instant/instance city

Catalytic events in the life of a city and the building of urban memory

On Friday, hundreds of thousands of people converged on Downtown Oakland and Lake Merritt to celebrate the Warriors' 2015 NBA Championship. There were the athletes and their entourages, hard-core fans who camped out, those who just joined the winning band-wagon and everyone along the spectrum in between crowding the streets with an exuberant energy on a beautiful day.  The streets had not been miraculously repaved the day before (sadly the potholes on my street were still there), buildings hadn't changed over night but something in the air was markedly different. 

On the first Friday of every month, thousands gather in the Uptown area and beyond for the open-gallery-cum-street-party which started as an Art Murmur. Likewise, the scene is populated with the artists and their supporters, those in "the know" and those simply out for a party or a nice evening out. The event is in some ways like a reliable friend that you know will be there and could bring fun and surprise when we decide to go out.

Weekly, hundreds turn out at our local Farmers Markets, movies at the Paramount, and concerts at the Fox. The list of collective experiences big and small in our shared urban environment goes on. 

This is a landscape where countless unremarkable events occur- walks around the lake, the comings and goings of the work day, the running of mundane errands. And yet, this is the same terrain where we have also seen widespread demonstration, civil disobedience, rioting, vandalism, injury and death in the streets, police helicopters grazing the night air above. If these walls could talk, as the saying goes....

As an Architect, I like to reflect upon the life of the city, the times at which it is changed temporarily or forever, when a moment portends future progress or challenges, when, as citizens, we revel or sometimes recoil at what happens in our midst with wonder, angst, pride or feelings in between. 

Open[ing the] Source [of] Architecture

Cultivating the field for design

Genius, Flash of Inspiration, Masterstroke - these are rarely the routes to great architecture, but are persistent notions. They harken to an imagined narrative, Starchitects of the past and present, and embody for us what it means to be creative. Yet they do nothing to nurture creativity or harness its potential.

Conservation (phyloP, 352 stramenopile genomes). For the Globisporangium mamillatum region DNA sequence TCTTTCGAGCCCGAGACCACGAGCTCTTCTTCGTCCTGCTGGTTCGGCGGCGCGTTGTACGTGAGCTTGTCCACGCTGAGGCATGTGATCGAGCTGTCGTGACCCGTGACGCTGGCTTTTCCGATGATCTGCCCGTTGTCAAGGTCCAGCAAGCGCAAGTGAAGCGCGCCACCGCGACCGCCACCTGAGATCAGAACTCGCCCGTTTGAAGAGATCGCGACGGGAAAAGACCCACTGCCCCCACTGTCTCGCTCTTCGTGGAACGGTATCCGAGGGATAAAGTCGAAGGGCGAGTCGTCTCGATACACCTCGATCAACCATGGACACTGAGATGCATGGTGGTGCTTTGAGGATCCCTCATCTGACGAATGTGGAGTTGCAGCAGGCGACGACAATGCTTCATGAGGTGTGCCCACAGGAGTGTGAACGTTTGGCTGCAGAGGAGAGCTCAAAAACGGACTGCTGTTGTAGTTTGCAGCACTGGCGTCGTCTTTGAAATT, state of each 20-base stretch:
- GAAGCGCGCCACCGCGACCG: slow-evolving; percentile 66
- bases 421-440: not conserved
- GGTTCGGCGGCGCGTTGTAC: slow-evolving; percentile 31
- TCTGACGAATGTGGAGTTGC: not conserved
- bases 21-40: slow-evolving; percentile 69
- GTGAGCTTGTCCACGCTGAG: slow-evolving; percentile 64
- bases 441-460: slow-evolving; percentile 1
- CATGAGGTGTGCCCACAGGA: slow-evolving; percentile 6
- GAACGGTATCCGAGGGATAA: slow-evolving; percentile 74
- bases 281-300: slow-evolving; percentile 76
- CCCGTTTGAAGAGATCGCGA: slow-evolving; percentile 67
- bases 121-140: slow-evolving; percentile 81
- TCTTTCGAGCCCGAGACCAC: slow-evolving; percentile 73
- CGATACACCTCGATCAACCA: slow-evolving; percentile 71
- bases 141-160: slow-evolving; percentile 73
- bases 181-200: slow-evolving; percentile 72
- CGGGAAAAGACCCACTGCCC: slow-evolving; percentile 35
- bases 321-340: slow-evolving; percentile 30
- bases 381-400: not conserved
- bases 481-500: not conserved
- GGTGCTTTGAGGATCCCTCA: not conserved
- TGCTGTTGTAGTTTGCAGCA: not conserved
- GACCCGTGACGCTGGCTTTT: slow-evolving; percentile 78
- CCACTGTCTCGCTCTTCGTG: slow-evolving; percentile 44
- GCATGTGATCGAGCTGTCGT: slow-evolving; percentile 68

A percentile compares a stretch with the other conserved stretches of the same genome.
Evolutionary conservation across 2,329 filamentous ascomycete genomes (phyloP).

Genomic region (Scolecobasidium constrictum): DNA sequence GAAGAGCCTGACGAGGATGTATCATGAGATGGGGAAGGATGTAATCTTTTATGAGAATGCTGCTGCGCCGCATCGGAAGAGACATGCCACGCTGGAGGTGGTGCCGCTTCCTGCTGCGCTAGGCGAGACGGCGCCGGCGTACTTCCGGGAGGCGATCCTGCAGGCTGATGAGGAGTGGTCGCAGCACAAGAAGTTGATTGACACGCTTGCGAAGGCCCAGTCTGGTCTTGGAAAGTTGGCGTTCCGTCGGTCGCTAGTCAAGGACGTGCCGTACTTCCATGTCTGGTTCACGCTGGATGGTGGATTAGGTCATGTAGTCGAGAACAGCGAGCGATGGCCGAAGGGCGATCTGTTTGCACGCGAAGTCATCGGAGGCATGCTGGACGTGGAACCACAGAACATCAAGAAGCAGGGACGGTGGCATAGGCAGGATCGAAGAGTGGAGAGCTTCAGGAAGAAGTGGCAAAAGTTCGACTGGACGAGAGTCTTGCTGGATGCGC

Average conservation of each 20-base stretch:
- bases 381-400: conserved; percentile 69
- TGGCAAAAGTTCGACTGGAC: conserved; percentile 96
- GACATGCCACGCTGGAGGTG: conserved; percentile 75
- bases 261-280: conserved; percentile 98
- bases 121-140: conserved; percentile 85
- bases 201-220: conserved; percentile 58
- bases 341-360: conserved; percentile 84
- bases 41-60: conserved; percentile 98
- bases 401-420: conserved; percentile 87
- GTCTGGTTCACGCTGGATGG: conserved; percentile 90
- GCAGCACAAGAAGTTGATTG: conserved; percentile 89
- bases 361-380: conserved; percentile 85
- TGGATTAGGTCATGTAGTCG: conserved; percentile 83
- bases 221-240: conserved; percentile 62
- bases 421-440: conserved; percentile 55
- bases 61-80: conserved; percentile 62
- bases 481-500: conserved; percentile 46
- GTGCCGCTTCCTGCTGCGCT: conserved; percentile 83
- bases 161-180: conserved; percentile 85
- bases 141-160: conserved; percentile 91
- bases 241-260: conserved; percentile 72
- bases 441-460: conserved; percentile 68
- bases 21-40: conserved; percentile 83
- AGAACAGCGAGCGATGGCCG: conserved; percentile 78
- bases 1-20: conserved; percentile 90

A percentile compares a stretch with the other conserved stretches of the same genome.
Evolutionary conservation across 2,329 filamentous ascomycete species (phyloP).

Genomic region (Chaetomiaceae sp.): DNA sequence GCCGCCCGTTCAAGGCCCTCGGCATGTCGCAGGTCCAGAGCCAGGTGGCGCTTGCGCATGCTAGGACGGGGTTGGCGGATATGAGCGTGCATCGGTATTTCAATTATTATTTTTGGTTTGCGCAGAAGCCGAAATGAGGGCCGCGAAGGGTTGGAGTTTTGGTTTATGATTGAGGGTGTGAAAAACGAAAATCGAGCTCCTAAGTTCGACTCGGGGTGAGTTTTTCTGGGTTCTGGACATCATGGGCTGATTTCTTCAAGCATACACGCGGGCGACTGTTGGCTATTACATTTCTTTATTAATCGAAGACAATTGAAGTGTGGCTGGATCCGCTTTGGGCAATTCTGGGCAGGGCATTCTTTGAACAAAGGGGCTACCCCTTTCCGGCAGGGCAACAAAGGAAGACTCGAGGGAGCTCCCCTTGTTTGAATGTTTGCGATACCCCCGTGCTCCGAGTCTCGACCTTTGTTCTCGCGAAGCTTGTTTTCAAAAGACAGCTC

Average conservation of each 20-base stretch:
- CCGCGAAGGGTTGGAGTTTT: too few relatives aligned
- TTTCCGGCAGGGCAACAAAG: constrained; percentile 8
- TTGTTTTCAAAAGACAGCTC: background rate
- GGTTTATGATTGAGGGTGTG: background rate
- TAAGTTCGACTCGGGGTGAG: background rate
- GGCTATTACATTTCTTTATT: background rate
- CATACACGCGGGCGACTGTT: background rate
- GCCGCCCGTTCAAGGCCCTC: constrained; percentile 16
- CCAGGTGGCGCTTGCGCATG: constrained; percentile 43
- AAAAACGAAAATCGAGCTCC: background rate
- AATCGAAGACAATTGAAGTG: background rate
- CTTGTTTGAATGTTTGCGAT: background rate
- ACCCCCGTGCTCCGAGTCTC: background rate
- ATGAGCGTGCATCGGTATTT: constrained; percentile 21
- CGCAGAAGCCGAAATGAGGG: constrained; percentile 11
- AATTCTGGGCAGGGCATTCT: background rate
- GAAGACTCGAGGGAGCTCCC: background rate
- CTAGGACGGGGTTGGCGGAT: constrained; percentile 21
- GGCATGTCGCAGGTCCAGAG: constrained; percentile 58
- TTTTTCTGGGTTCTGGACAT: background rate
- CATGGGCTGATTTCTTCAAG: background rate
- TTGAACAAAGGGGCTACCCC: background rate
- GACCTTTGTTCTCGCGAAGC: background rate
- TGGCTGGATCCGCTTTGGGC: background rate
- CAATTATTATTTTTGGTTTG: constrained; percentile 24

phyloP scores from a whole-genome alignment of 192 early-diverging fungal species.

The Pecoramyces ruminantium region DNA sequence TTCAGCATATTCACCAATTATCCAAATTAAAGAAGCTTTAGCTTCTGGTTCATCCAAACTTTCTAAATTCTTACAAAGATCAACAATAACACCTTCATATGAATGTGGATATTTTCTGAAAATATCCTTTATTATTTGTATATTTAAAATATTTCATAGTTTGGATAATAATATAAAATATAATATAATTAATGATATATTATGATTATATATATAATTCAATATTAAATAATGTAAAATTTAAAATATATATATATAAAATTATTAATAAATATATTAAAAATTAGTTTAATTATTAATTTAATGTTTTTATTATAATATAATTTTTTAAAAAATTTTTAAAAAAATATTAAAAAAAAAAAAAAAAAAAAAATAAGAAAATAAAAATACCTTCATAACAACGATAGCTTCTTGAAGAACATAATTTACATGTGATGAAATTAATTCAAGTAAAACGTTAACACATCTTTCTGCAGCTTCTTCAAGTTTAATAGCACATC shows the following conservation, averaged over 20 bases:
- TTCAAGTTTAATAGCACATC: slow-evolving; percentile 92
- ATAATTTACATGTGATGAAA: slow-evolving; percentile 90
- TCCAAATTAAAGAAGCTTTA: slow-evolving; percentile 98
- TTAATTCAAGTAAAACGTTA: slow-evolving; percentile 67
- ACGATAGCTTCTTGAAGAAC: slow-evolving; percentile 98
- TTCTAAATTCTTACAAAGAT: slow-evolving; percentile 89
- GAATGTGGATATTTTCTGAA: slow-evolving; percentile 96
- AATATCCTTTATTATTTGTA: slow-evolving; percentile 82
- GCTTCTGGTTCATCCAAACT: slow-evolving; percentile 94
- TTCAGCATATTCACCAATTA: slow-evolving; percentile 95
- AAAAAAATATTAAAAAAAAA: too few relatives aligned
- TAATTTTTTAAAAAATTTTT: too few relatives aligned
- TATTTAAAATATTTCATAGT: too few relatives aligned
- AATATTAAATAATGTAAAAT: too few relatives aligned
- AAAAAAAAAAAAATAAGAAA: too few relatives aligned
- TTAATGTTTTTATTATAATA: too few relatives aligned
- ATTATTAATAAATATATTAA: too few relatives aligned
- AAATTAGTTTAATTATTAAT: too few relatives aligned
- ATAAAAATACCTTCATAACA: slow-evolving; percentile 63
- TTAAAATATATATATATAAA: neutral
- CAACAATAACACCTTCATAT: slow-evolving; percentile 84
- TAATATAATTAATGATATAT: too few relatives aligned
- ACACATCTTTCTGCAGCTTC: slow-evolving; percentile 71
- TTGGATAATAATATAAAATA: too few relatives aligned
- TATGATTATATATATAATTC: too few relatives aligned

How it is

The term 'Architect' has been co-opted to describe everyone from a software designer to an evil mastermind. Common complaints among Architects are that people do not understand what we do, people do not value what we do, and we are unable to do our best work because of the realities of practice.

How it was

Master builder, trusted advisor, licensed design professional, paid consultant - gradually the regard for Architects and the Architect’s work has eroded. Yet study the history of the world and we may understand the built environment as a record of the development of civilization, the most direct translation of our values into physical form.

From ancient times to modern day, we designate special places with important sites and build them from sturdy materials. We preserve places of historical significance or cultural meaning for our posterity and ourselves. We attempt to capture the spirit of our times and our hopes for the future. There is tremendous legacy and meaning in Architecture. 

How it could be

The culture around design can be positive, engaging and meaningful; inclusive rather than exclusive. We need a professional community in which we readily exchange knowledge, and instinctively collaborate; where we mentor, challenge, and encourage each other to be better practitioners. We need to seek out more opportunities to share our experiences, creative process and thinking so that we may make what we do more transparent to more people. We need to apply ourselves to traditional and non-traditional 'projects' alike so that, instead of a shrinking definition of Architecture and the Architect's work, we would have increasing relevance and demand. 




The city as palimpsest

What can we learn from the reading of the built environment as a physical record?

Oakland is a study of the old, the new and of reinvention. Just think of the physical traces left by Sears, Woolworth’s and I Magnin and then turn your attention to the Cathedral of Christ the Light, places like the Paramount or Fox Theaters, or the vitality of Art Murmur as a monthly albeit temporary urban atmosphere.